Somewhere between protagonist May and on-screen extra Corbyn is Tim Farron. Farron appears in the Liberal Democrat’s broadcast — and is even given a few lines — but his performance is overshadowed by the dysfunctional couple cast as ‘the electorate’. Totally uncommunicative, their morning rituals are performed in silence — the sound of the radio news bulletin an unwelcome, but necessary distraction. And of course, each morning they wake to a new terrible story: Brexit, Trump, La Penne (though Macron was voted in almost immediately after this was first broadcast) … And each morning they shower, spill their coffee, bury their head under the duvet and eat toast.

The idea is we’re sleepwalking into a terrible future. At one point the couple break their silence with girlfriend asking boyfriend: do you ever get de ja vu? To which the response comes: “I don’t know, I’ll check the fridge”. It doesn’t make any sense, unless it’s presumed voters mistake de ja vu for some kind of posh French cheese.

To stop this madness we’re urged to vote for The Liberal Democrats: ‘the real voice of opposition’. They too score points off Labour, with mention of the party’s vote of no confidence in Corbyn and seemingly confused stance on Brexit. Here however the Liberal Democrats seem similarly confused: a ‘serious’ party of opposition acting out the grievances of voters just doesn’t feel credible.

A party political broadcast by UKIP …We’re still relevant!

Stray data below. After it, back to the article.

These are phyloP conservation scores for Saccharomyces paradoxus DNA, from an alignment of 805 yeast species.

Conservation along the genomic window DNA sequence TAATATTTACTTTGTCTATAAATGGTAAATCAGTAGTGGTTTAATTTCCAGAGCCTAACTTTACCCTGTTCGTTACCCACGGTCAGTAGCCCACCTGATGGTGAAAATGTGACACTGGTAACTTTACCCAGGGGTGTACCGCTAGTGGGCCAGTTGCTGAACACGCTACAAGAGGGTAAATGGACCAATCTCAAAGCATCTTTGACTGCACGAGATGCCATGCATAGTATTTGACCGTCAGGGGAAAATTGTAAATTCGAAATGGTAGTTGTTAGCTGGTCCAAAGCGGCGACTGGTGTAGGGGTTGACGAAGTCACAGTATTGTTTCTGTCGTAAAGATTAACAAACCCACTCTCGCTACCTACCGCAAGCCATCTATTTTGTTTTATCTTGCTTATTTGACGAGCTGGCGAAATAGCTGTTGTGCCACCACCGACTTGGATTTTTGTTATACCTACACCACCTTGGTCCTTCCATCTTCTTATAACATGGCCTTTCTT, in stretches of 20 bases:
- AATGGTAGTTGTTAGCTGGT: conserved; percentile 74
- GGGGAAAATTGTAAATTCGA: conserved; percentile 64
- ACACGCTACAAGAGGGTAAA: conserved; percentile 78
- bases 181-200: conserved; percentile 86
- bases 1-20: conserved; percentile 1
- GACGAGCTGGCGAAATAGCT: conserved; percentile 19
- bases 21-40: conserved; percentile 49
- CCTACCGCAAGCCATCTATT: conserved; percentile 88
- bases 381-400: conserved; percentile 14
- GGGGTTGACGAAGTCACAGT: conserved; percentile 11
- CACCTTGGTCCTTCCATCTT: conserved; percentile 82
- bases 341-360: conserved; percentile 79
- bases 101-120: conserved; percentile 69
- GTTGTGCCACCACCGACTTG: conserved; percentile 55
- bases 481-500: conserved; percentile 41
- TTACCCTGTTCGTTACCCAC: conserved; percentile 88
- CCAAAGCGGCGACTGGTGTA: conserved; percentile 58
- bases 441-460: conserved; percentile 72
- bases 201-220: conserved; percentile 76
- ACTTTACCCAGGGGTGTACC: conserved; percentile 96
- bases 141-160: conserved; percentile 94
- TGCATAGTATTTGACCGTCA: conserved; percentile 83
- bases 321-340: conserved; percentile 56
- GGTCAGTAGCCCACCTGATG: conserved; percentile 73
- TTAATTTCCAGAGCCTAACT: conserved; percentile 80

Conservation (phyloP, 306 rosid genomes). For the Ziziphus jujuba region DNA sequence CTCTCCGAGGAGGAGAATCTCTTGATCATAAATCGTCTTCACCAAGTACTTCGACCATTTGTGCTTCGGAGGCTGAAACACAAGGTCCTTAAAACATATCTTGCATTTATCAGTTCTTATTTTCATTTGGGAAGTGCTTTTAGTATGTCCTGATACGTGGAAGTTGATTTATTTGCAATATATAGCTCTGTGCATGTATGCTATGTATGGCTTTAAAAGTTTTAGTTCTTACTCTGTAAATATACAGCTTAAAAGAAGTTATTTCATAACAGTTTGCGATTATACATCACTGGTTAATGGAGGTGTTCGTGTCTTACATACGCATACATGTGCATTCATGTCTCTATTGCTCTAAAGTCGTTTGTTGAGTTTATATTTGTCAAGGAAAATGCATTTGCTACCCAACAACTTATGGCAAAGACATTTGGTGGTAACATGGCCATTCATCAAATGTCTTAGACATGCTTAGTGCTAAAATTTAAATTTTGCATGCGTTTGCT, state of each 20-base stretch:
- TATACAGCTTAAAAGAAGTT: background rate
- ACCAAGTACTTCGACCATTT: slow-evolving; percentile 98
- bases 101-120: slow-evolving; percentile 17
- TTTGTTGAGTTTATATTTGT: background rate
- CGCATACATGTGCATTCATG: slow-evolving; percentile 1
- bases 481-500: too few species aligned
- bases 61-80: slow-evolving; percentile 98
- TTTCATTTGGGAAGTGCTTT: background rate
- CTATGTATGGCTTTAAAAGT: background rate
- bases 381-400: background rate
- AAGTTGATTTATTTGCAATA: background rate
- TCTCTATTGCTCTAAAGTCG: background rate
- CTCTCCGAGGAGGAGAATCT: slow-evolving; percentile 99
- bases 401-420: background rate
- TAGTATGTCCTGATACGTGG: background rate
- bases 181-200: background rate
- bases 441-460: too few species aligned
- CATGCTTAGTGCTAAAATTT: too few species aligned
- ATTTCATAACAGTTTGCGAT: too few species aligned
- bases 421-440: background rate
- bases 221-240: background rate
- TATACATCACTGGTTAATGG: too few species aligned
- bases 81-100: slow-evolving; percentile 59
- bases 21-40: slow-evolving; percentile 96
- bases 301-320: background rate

Be careful what you wish for … because if it’s a UK independent of Europe, Brexit might throw into question the relevance of your continued existence. Sound familiar, UKIP?

Not to be silenced (unlike the electorate according to the Lib Dems) here UKIP stage their comeback by reminding us that: “in 2016, with your help, UKIP created history and won us all Brexit”. To be clear, here ‘UKIP’ is a referendum held by the Conservatives, and ‘us all’ is 52% of those who voted for it.

In this video we’re reminded what it’s all about. UKIP, according to one alliterative campaigner seen here, is the “patriotic party of the people”. From this video it’s hard to see what exactly stirs are patriotic passions, though there is a nice shot of Paul Nuttall wistfully looking out over the ocean — possibly looking at France in the distance, the irony.

There’s just enough time left for a power point presentation to go wrong, with UKIP’s five policies coming onto screen in a different order to that in which we are hearing them spoken by Nuttall, and that’s a wrap.

A party political broadcast by The Green Party: Hearts, minds and boardgames 

The Green Party have two party political broadcasts, each as bizarre as the other. The first looks more befitting of the Red Cross than a political party: black and white scenes of refugees being washed ashore on dinghies sets the tone for a truly heart rendering broadcast, but one which leaves us more inclined to cry than vote. The other, in stark contrast, is a family of actors playing “the race for number 10” board game, where political incompetence is rewarded with points. It’s a two pronged approach that leaves us confused, vulnerable and utterly disgusted with the world and party politics.